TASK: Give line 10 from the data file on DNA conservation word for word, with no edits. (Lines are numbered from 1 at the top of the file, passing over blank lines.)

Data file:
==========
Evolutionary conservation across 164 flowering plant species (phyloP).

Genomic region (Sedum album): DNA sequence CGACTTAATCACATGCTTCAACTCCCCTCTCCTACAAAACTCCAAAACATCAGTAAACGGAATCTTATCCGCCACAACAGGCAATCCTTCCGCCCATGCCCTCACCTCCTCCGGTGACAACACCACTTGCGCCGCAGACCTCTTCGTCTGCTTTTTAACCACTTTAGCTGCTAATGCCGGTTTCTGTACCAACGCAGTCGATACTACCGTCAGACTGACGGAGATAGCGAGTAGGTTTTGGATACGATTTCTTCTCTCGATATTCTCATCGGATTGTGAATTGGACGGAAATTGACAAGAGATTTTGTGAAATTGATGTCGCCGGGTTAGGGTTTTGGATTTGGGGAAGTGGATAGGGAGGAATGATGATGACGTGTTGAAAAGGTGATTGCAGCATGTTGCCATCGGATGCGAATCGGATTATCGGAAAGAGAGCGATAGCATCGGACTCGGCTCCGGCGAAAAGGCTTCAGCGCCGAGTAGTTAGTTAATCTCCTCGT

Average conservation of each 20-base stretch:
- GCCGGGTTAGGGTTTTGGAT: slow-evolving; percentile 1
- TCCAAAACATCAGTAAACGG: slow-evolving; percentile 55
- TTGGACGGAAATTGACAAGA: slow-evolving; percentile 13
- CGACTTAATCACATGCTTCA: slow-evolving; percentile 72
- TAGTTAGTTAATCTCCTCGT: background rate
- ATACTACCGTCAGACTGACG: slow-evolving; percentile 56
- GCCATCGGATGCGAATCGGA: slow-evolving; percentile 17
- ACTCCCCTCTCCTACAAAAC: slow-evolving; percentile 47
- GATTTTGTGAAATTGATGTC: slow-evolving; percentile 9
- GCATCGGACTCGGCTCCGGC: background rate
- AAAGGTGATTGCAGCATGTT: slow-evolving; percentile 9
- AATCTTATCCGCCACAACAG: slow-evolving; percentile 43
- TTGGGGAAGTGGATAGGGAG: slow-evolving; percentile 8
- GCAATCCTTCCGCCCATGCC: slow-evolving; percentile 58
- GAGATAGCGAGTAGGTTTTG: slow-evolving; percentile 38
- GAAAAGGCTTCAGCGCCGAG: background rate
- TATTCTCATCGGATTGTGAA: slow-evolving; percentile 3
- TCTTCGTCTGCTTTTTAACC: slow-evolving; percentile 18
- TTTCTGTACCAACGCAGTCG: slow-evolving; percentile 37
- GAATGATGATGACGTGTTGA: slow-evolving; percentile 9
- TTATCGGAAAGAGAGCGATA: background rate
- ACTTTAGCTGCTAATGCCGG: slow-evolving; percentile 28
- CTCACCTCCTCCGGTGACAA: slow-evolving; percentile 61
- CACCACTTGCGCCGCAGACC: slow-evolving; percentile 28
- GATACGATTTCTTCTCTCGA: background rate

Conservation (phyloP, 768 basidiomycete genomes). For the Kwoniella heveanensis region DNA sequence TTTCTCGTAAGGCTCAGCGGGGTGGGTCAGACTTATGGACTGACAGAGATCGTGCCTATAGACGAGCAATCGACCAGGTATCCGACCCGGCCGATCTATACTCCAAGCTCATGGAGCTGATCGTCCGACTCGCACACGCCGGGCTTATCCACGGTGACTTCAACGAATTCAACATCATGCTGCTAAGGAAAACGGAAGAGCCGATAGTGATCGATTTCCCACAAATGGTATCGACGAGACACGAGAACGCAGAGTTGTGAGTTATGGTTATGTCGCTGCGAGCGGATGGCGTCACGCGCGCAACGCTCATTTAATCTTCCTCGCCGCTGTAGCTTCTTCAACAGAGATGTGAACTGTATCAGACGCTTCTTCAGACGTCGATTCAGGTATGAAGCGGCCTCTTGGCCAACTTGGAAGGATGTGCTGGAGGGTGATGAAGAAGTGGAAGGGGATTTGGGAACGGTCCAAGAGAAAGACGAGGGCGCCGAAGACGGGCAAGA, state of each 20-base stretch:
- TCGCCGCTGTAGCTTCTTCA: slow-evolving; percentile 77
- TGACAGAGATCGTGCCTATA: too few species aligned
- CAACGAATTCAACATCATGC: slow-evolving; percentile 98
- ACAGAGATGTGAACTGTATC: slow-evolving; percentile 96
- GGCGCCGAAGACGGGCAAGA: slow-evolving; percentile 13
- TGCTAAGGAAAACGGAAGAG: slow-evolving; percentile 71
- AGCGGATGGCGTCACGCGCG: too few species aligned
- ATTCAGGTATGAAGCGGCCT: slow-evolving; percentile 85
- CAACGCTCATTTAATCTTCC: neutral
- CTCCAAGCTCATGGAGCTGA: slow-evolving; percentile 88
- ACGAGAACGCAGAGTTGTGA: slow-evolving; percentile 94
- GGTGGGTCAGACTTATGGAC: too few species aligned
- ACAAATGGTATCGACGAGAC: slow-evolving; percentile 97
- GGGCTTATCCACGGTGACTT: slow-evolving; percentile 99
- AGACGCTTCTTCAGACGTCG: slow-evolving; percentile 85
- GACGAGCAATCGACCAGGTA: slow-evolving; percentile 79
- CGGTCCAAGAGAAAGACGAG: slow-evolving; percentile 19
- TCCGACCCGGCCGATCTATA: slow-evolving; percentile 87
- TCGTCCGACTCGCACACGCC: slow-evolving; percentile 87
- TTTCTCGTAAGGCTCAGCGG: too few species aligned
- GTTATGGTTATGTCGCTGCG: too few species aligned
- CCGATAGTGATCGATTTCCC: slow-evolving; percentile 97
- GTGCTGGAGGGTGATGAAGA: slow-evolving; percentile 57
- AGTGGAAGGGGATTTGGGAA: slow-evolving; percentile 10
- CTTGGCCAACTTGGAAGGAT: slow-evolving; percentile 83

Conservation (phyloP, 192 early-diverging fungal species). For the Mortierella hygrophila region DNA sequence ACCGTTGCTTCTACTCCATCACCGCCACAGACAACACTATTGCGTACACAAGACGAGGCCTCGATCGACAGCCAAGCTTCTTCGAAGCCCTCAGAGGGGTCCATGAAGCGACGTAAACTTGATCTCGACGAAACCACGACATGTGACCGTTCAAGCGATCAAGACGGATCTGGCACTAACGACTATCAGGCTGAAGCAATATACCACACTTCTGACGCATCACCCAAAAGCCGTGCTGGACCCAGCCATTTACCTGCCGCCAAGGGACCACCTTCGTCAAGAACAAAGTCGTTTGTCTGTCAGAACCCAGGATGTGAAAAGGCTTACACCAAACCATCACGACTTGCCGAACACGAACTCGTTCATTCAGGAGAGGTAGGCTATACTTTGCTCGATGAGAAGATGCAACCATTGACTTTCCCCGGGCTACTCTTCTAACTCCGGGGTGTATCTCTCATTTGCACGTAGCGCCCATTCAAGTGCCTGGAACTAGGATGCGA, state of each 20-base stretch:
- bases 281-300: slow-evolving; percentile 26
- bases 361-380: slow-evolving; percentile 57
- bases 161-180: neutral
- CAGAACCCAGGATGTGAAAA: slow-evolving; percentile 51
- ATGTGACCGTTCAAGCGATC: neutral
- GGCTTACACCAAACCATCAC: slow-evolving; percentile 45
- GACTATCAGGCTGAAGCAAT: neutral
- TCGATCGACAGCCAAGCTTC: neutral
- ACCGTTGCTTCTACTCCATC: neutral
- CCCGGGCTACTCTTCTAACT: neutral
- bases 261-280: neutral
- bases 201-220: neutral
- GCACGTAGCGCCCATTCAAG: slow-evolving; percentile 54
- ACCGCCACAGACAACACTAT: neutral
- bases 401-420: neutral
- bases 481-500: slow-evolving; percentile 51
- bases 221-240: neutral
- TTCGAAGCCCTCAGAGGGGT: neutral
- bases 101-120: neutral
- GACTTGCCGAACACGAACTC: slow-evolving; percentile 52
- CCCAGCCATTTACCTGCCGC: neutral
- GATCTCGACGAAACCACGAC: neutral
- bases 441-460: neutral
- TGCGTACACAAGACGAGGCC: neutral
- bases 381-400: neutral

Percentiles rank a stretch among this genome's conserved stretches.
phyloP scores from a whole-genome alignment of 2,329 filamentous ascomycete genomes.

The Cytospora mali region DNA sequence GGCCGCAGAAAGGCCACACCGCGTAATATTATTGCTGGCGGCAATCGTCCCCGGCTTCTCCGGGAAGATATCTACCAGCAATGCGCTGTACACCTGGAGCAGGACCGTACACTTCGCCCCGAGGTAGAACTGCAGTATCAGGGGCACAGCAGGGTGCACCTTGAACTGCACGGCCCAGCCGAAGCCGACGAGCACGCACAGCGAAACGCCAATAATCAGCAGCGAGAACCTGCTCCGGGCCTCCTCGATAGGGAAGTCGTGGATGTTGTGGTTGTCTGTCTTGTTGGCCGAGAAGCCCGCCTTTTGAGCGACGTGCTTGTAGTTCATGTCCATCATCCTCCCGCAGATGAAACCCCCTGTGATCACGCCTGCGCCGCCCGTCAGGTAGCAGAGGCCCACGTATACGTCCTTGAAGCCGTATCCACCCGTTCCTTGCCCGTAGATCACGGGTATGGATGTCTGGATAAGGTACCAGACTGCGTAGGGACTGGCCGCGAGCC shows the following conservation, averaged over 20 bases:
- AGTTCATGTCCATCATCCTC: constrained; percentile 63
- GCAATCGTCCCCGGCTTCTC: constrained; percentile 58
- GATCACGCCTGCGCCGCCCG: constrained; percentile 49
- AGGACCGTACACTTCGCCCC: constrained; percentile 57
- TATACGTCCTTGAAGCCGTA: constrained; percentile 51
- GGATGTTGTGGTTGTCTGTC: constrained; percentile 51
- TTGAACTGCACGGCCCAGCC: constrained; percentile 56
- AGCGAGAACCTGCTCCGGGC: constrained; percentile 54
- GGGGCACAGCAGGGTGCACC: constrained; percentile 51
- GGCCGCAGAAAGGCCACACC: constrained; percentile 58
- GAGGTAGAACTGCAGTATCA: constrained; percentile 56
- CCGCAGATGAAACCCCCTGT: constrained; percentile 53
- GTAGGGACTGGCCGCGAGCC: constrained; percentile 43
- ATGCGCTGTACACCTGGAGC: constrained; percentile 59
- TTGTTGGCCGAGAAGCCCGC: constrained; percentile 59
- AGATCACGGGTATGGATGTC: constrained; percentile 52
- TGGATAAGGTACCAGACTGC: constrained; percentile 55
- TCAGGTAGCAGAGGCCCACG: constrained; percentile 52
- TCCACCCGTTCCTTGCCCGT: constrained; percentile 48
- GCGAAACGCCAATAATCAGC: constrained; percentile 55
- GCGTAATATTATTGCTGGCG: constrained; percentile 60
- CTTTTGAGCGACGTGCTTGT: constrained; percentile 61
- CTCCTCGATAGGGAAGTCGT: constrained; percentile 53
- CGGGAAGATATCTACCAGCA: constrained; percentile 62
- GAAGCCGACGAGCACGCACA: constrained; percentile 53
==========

- GCCATCGGATGCGAATCGGA: slow-evolving; percentile 17